Study of Hybrid Electric Propulsion for a Radical Aircraft Concept

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Study of Hybrid Electric Propulsion for a Radical Aircraft Concept


application/pdf Study of Hybrid Electric Propulsion for a Radical Aircraft Concept G. Barraud, M. Thomas, N. Charr, C. Nespoulous, H. Smaoui
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Study of Hybrid Electric Propulsion for a Radical Aircraft Concept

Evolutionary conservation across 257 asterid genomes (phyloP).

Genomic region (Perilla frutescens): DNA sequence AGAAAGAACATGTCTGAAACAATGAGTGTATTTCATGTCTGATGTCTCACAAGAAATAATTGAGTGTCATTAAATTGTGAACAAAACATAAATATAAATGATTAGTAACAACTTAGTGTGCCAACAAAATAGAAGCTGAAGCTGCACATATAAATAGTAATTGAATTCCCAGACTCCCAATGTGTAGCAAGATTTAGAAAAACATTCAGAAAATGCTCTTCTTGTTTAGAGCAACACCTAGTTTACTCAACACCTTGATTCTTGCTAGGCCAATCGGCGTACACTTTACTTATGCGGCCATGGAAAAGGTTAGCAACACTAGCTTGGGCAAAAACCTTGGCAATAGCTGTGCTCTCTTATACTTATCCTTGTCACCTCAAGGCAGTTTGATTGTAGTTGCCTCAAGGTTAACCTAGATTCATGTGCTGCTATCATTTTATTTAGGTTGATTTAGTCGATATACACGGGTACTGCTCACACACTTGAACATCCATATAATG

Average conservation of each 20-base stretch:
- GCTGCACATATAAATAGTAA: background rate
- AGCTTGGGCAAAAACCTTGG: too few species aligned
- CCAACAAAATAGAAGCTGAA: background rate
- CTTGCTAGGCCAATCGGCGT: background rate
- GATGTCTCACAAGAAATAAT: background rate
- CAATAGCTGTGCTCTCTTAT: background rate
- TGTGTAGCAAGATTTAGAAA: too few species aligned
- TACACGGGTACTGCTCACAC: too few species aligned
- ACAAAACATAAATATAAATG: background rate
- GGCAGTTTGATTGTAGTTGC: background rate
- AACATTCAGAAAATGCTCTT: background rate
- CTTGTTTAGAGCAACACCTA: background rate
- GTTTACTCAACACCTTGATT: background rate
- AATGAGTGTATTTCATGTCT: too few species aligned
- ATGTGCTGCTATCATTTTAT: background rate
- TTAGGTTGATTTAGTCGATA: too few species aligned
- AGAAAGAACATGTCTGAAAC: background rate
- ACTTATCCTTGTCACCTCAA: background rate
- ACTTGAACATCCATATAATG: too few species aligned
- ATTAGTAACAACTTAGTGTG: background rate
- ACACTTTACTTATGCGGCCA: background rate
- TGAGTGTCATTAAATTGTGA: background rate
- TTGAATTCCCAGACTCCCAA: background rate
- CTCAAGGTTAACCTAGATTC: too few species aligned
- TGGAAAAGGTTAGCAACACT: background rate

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Study of Hybrid Electric Propulsion for a Radical Aircraft Concept G. Barraud (1), M. Thomas (1), N. Charr (2), C. Nespoulous (2), H. Smaoui (2) 1: Airbus Operation SAS, 316 Route de Bayonne, 31060, Toulouse, 2: Airbus Group Innovations, Abstract This paper presents performance perspectives associated with the use of a hybrid electric propulsion system for a radical aircraft concept. First, an overview of hybrid concepts is given; and a process to define and evaluate hybrid architectures is presented. Hybridization benefits are then assessed on a radical aircraft concept for a technology level beyond 2030. Lastly, the main challenges of hybrid propulsion are outlined. Airbus and Airbus Group Innovations, together with a network of cooperation partners, will take up these challenges in the frame of the European Research Program Clean Sky 2, in order to make hybrid propulsion a realistic and differentiating concept. Introduction Propulsion system innovations have been a key driver of aeronautic evolution. The increase of propulsion performance and efficiency has enabled aircrafts to travel at higher speeds over longer ranges while carrying larger payloads. Today the improvement of conventional engine technologies is reaching an asymptote, while future demands on the air transport systems still dictate that aircraft should be less polluting, less noisy and more fuel efficient. In this context, hybrid architectures offer the opportunity to transform in the long term the landscape of aircraft propulsion and furthermore enable new aircraft configurations. However, the feasibility of hybrid architectures has to be established and the improvement in aircraft performance has still to be demonstrated. This paper aims to assess the potential energy saving of a radical hybrid aircraft concept for a technology level beyond 2030. Fig 1 : An example of radical hybrid aircraft concept (E-Thrust, Airbus Group Innovations). Hybrid aircraft definition What is a hybrid aircraft? A hybrid aircraft is an aircraft that uses more than one type of energy source and/or energy flow for propulsion means. Aircraft propulsion is indeed currently limited to kerosene and mechanical transmissions. Combining different energy sources or flows gives additional degrees of freedom to improve the overall aircraft performance, limit the use of non-renewable fossil resources and reduce the aircraft environmental footprint. Today, hybrid technology has mainly been applied to ground-based transports, cars, busses and trains but also ships. While hybrid vehicles are now entering the market in increasing numbers, the power and energy requirements (several mega-Watts) for airborne applications still pose a big challenge. Due to this very high power and energy need, the main energy source of hybrid aircraft concepts will likely remain kerosene. The selection of the secondary energy source is more open, but generally electric hybrid architectures are designed using batteries, fuel cells or solar energy. Other types of hybridization with diesel, biofuel or natural gas are less common. Hybridization enables to combine the efficiency and clean power of electrical machines with the extended range and power capacity of gas turbine. Active research is ongoing on hybrid technologies by academic institutes, research labs and major aeronautic actors. In particular, significant research effort needs to be raised on the size, weight and efficiency of battery storage systems, power electronics, and on electric machines. One flying demonstration of a hybrid architecture has already been performed. The DA36 E-Star, a two-seat, low- wing motor-glider powered by a serial hybrid electric drive developed by Siemens, Airbus Group Innovations and Diamond, has already proven the potential of such technology carrying two people over 485 NM with 25 percent less fuel. We are obviously still far from civil transport aircrafts but technology improvements that can be observed at a lower scale or in other industries lead us to consider the use of hybrid propulsion systems on the next generations of aircrafts beyond 2030. Fig 2 : DA36 E-Star Hybrid aircraft propulsion architectures Many variants of hybrid propulsion system architectures exist but most derive from the three following categories: series, parallel and series- parallel (Fig. 3). As in the automotive industry what differentiates parallel from series architectures is that in the first case there is a mechanical link between the gas turbine and the fan or the propeller while in the latter case there is none. Parallel-Series architectures combine both mechanical and electrical transmissions between gas turbines and fans, allowing combining or switching from one to another depending on the flight phase. Fig. 3: Serial, Parallel and Series-Parallel hybrid architectures. Apart from physical considerations, it is worth to mention that a hybrid aircraft is characterized by its degree of hybridization, i.e. the ratio between the power of the kerosene-fuelled gas turbine and the power of the electric motor used to propel the aircraft. Multiple degrees of hybridization are possible and vary during the aircraft operations: this constitutes the energy management strategy. Process to define and evaluate hybrid architectures The integration of new technology bricks hybrid propulsion leads to a new level of complexity that must be managed from the early design phases of the aircraft. Following the pattern of More Electrical Aircraft studies dedicated to non-propulsive systems, this integration is done at different levels (Fig. 4), either in sequence or in an integrated way: • an energy management loop • a sizing loop dedicated to the components of the architecture (using for instance AMESim) • a synthetic loop dedicated to the aircraft mission profile These different processes operate regarding to environmental constraints, either operational (conditions and flight profile) or functional (requirements due to failure cases). A final overall design loop (at aircraft level) can take into account the so-called "snowball" effects on the weight and performance of the aircraft induced by mass, drag and performance deviations at systems level. Fig. 4: Processes to evaluate hybrid aircraft architectures Description of the energy management strategy Because of its high design flexibility, a series architecture was considered for our radical aircraft concept (Fig. 5). It is composed of a main gas turbine and a battery pack that supply electrical machines, each driving a single fan. Batteries provide energy needs during ground phases but may also supply extra power during high power demand phases (take- off and climb). The gas turbine is operated on a single rating during the overall mission, leading to a more efficient system. Additionally, fans have the capability to windmill and produce electricity to re-charge the batteries during descent phases. The Power Management And Distribution (PMAD) system controls the energy flows between the various components as a function of flight conditions and battery state of charge. Fig. 5: Hybrid propulsion system of a radical aircraft concept. From state of the art analysis, the component characteristics of the hybrid propulsion chain have been derived for a technology level beyond 2030 and used as input. Results and discussions In this study, we considered as invariant boundary conditions aircraft range and time to climb, which allowed comparing the fuel burn, the energy consumption and the max Take-Off Weight (MTOW) of a conventional and hybrid radical aircraft concept. In the first steps of the study, the hybrid radical aircraft ended up being heavier than the conventional aircraft because of the installed weight of electric transmissions and batteries. However the energy management strategy allows improving the overall efficiency of the propulsion chain, which widely counterbalanced the aircraft weight penalty. Up to 20% of energy saving could potentially be reached thanks to the use of a high efficient electric power chain (above 90%) , and thanks to the operation of the gas turbine at its optimal efficiency during the whole flight, which is far from being the case on a conventional aircraft, notably in idle phases. A significant part of the savings is performed on ground. The use of the batteries instead of the conventional auxiliary power unit and gas turbines leads to immediate fuel savings. Logically, the relative hybridization benefits are higher for short range operations. Finally the savings will depend on the aircraft mission profile and on the use of a smart energy management strategy. The aircraft system architecture as a whole has probably to be revisited in order to take the maximum benefits from the hybridization. In this sense, the replacement of pneumatic and hydraulic networks by a full-electrical network as proposed on the More Electric Aircraft will likely be an enabler of hybrid aircraft concepts. Fig. 5: range of fuel and energy savings foreseen for a hybrid radical concept Conclusion Constrained by current available technologies, hybrid and “full-electric” airplanes are today limited to short range ultra-light aircraft (1-4 seats). To close the gap to commercial aviation, substantial improvements have to be done. Fig 6 : full-electric ultra-light aircrafts (eGenius, eFan) First, at technological level, the batteries will have to be able to reach higher specific energy and power values, and the power electronics will have to sustain very high voltage levels while increasing their efficiency so as to limit the heat losses (see Table 1). Airbus together with Airbus Group Innovations will rely on a network of cooperation partners, in the frame of the European Research Program Clean Sky 2, to make hybrid propulsion a realistic and differentiating concept. Significant technological locks will need to be overcome with the help of partners and suppliers especially regarding the operation at high altitudes of high power and high voltage electric components Component Target characteristics beyond 2030 High Speed Electric machines (n x 10000rpm) 10 to 15kW/kg Above 98% efficiency High-efficient Power electronics 15 to 20 kW/kg, above 99% efficiency High-Energy Battery Systems 500 to 700Wh/g Table 1: Components sizing parameters The aircraft platform itself will also have to evolve. New engine integration configurations, new aircraft system architectures and even new aircraft operation modes will be required so as to make full use of the new degrees of freedom offered by the hybrid architectures.